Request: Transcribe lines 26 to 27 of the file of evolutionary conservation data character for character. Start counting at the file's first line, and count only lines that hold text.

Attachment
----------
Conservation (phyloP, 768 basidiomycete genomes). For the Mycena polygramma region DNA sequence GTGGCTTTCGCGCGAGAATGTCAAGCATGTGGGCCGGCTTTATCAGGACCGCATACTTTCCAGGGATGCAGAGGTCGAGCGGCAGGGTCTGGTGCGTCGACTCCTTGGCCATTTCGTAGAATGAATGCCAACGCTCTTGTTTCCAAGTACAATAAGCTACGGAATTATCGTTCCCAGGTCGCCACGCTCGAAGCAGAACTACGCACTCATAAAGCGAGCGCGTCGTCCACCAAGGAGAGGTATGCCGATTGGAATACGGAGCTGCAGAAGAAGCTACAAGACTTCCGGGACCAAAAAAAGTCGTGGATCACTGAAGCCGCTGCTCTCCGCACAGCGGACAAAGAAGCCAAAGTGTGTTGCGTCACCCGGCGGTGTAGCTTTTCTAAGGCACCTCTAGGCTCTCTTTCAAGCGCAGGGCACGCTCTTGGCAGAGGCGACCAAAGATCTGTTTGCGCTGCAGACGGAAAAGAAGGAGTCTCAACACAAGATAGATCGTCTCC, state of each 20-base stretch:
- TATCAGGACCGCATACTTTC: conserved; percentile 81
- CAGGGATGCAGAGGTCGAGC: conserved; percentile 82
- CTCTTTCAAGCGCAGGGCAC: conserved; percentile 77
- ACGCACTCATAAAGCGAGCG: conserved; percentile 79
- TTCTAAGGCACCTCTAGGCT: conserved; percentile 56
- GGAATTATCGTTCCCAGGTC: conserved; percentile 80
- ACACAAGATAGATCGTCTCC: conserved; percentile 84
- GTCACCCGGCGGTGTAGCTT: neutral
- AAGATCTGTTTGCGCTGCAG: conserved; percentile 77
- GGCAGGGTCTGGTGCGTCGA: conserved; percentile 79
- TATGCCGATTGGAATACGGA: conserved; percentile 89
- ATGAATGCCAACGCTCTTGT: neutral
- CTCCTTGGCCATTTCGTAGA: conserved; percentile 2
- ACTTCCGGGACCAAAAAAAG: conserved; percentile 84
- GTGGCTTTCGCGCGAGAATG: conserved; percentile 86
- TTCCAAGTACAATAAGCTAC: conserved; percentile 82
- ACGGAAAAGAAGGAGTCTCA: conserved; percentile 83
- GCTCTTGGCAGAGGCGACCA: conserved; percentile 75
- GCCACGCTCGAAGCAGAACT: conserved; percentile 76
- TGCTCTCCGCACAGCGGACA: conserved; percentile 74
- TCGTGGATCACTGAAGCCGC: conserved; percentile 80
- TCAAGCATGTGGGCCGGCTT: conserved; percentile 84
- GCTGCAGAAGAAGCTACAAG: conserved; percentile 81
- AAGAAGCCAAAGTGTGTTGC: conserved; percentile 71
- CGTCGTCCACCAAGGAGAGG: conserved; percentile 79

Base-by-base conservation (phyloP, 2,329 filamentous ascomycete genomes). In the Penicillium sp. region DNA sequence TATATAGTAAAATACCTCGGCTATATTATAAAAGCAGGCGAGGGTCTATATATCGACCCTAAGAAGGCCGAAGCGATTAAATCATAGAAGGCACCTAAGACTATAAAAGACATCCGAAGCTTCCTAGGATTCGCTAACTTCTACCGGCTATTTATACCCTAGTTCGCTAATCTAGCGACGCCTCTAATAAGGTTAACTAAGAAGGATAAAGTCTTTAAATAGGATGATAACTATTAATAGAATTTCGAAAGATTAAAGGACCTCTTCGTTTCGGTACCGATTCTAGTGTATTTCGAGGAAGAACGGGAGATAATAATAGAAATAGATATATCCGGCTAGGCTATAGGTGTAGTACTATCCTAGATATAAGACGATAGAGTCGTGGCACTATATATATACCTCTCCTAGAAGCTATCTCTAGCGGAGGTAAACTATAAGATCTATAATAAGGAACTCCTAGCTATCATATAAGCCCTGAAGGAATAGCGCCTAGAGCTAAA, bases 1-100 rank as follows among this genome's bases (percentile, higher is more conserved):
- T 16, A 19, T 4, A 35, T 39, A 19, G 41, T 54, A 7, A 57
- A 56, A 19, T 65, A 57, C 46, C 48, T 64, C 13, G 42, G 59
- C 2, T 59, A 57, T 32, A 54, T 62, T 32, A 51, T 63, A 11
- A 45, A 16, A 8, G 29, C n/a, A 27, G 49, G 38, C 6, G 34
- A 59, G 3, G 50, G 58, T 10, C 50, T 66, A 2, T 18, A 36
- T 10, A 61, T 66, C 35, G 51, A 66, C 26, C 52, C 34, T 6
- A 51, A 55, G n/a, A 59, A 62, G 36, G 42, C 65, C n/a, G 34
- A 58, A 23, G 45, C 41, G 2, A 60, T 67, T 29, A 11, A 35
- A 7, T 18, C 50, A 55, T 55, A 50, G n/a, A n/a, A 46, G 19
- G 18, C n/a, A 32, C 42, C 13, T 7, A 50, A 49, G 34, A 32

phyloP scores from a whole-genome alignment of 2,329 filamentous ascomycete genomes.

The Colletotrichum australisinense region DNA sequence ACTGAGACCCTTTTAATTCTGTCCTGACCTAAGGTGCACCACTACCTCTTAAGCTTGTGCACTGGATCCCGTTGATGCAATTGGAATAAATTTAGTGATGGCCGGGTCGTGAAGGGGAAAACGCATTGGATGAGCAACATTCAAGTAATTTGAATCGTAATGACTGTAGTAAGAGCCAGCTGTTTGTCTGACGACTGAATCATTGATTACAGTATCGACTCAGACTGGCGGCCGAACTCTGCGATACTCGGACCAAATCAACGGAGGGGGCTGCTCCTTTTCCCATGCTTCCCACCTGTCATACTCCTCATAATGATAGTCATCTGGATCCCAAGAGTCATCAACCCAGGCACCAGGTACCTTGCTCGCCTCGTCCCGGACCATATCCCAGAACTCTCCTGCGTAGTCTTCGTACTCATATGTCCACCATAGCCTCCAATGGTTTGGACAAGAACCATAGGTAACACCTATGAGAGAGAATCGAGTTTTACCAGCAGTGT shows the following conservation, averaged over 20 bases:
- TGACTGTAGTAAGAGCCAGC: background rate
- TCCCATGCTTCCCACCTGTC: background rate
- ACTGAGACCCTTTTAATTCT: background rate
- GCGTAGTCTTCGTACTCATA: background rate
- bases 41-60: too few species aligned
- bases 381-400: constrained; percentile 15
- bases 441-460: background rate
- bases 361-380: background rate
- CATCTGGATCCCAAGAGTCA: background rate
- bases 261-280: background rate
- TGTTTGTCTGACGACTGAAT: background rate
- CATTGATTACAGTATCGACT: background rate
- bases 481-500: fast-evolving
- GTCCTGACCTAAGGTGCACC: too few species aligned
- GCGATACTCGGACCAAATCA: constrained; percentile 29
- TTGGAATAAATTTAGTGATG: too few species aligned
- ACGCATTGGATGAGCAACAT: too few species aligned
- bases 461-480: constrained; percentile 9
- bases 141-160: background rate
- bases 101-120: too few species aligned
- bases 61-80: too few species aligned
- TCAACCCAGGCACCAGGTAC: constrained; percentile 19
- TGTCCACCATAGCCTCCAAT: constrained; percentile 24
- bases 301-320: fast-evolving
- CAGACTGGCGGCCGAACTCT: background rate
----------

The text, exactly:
- CGTCGTCCACCAAGGAGAGG: conserved; percentile 79

Base-by-base conservation (phyloP, 2,329 filamentous ascomycete genomes). In the Penicillium sp. region DNA sequence TATATAGTAAAATACCTCGGCTATATTATAAAAGCAGGCGAGGGTCTATATATCGACCCTAAGAAGGCCGAAGCGATTAAATCATAGAAGGCACCTAAGACTATAAAAGACATCCGAAGCTTCCTAGGATTCGCTAACTTCTACCGGCTATTTATACCCTAGTTCGCTAATCTAGCGACGCCTCTAATAAGGTTAACTAAGAAGGATAAAGTCTTTAAATAGGATGATAACTATTAATAGAATTTCGAAAGATTAAAGGACCTCTTCGTTTCGGTACCGATTCTAGTGTATTTCGAGGAAGAACGGGAGATAATAATAGAAATAGATATATCCGGCTAGGCTATAGGTGTAGTACTATCCTAGATATAAGACGATAGAGTCGTGGCACTATATATATACCTCTCCTAGAAGCTATCTCTAGCGGAGGTAAACTATAAGATCTATAATAAGGAACTCCTAGCTATCATATAAGCCCTGAAGGAATAGCGCCTAGAGCTAAA, bases 1-100 rank as follows among this genome's bases (percentile, higher is more conserved):